A review by the President’s Cabinet of the markets for all of our programs and our projections for their future leads us to conclude that our Undergraduate and Fast Track programs, alongside executive education, represent the most substantive opportunities for attractive revenue growth for the institution in ways that represent continuity in our operating strategies.
  2. Increase the value of the Babson alumni network as a base for building a longer term culture of philanthropy.

    We have materially underinvested in our alumni network and corresponding development activities and have paid a price in both arenas for our limited efforts. We have already begun to see some progress this year, but it will be a multi-year effort to build a robust alumni network linked to the institution in a broad number of ways. We are likely a decade away from declaring a culture of philanthropy among our alumni base. In the meantime, we are critically dependent on larger gifts to assist us in the transition.
  3. Focus on a few “big” ideas that will capture the imaginations of “impact” philanthropists.

    For much of its recent history, the school has relied on small scale, entrepreneurially-oriented ventures and projects to provide whatever incremental support we required. While it might prove to be an individually fruitful approach, it does not come close to providing the incremental resource base the institution aspires to operate with. We must learn to bring the interests of a new constituency —“impact philanthropists”—into the domain of our constituency maps and we must organize ourselves around a limited number of “big” ideas that are consistent with our institutional mission and attractive to this new group. At this point we see ourselves organizing around the following “big” opportunities: Entrepreneurship as a Method and a Discipline, Global Entrepreneurial Education Network, Social Enterprise and Sustainability. These incremental resources allow us to insure a steady stream of resources from our operating budget to support our research and academic activities at the College for those who choose not to involve themselves in these identified opportunities.

Commit to being a great college to work for, teach at, learn at, connect to and recruit from.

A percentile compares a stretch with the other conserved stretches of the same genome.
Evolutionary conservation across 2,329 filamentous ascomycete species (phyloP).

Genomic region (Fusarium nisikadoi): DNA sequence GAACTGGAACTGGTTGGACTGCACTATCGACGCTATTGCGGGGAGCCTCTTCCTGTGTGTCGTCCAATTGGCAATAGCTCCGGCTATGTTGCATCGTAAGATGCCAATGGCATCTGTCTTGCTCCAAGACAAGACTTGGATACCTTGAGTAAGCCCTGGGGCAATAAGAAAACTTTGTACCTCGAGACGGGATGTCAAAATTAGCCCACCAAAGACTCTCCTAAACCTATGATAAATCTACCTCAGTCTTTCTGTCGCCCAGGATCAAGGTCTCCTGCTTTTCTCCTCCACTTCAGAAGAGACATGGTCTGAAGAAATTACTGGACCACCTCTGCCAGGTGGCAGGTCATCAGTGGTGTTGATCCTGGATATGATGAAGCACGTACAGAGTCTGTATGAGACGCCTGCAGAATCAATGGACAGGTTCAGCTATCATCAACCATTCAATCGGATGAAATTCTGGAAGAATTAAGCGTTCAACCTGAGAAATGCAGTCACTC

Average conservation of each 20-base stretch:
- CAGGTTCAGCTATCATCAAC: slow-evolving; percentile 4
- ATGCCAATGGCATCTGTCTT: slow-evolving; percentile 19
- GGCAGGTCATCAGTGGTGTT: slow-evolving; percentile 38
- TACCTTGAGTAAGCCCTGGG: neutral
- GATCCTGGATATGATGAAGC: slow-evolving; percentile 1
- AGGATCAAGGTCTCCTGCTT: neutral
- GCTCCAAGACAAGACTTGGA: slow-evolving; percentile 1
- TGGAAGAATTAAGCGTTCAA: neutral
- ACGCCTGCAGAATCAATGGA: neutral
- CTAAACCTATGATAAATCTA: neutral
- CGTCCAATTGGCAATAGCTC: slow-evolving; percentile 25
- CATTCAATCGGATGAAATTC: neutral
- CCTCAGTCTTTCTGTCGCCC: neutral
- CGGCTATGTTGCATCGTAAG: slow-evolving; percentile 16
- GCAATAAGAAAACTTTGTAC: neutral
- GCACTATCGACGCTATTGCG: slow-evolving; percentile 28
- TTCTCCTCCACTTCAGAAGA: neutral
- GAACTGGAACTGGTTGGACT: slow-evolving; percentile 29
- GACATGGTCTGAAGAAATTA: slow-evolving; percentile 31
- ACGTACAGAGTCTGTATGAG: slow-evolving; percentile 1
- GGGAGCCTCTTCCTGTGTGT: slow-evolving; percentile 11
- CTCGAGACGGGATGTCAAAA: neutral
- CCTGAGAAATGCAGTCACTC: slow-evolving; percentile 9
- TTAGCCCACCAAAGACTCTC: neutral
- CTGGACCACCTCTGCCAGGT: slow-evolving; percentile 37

1. Actively engage in a systematic program of data collection, objective setting, and performance improvement with each of the following constituencies—students, faculty, staff, alumni, recruiters and donors.

    We need to be systematic and thorough in establishing a data-based understanding of the attitudes and perspectives of all of our key constituencies. We must move beyond our dependence on a limited pool of idiosyncratic anecdotes and embrace data feedback, relationship development and improvement as a key part of our skill set.

    The efforts of faculty, staff, and students, in particular, are heavily influenced by the quality of their day-to-day experiences with the College. We simply must move the issue of being a great place to work and learn higher on our priority screen—and quickly.
  2. Work more aggressively on campus to leverage the diverse and multicultural backgrounds of our community members as a way of attracting the best faculty, staff, and students to our school and maximizing the competitiveness of our students in the global marketplace.

    To accelerate these efforts, discussions with undergraduate and graduate students, faculty, and staff are underway to create:
    1. curricular and co-curricular programs that develop transcultural leadership skills; and
    2. a transcultural leadership advisory board, composed of students, faculty, and staff who will pursue new ideas and activities on an ongoing basis.

Next Steps

Last fall’s conversation was an important step in gaining alignment around a new strategy for the College. Today we have a bold vision—an ambitious vision—but I am confident that if you join me it is a very achievable vision. Every constituency of the College has an important role to play in realizing this vision.

I am fully confident that we have the talent and resolve to turn this vision and strategy agenda into concrete actions. In the coming months, I will be asking you to join specific action groups to refine these proposals and make them a reality.

Thank you again for all you have done to move this process forward and all that I know you will do to further enhance the greatness, and the impact, of this institution in the world.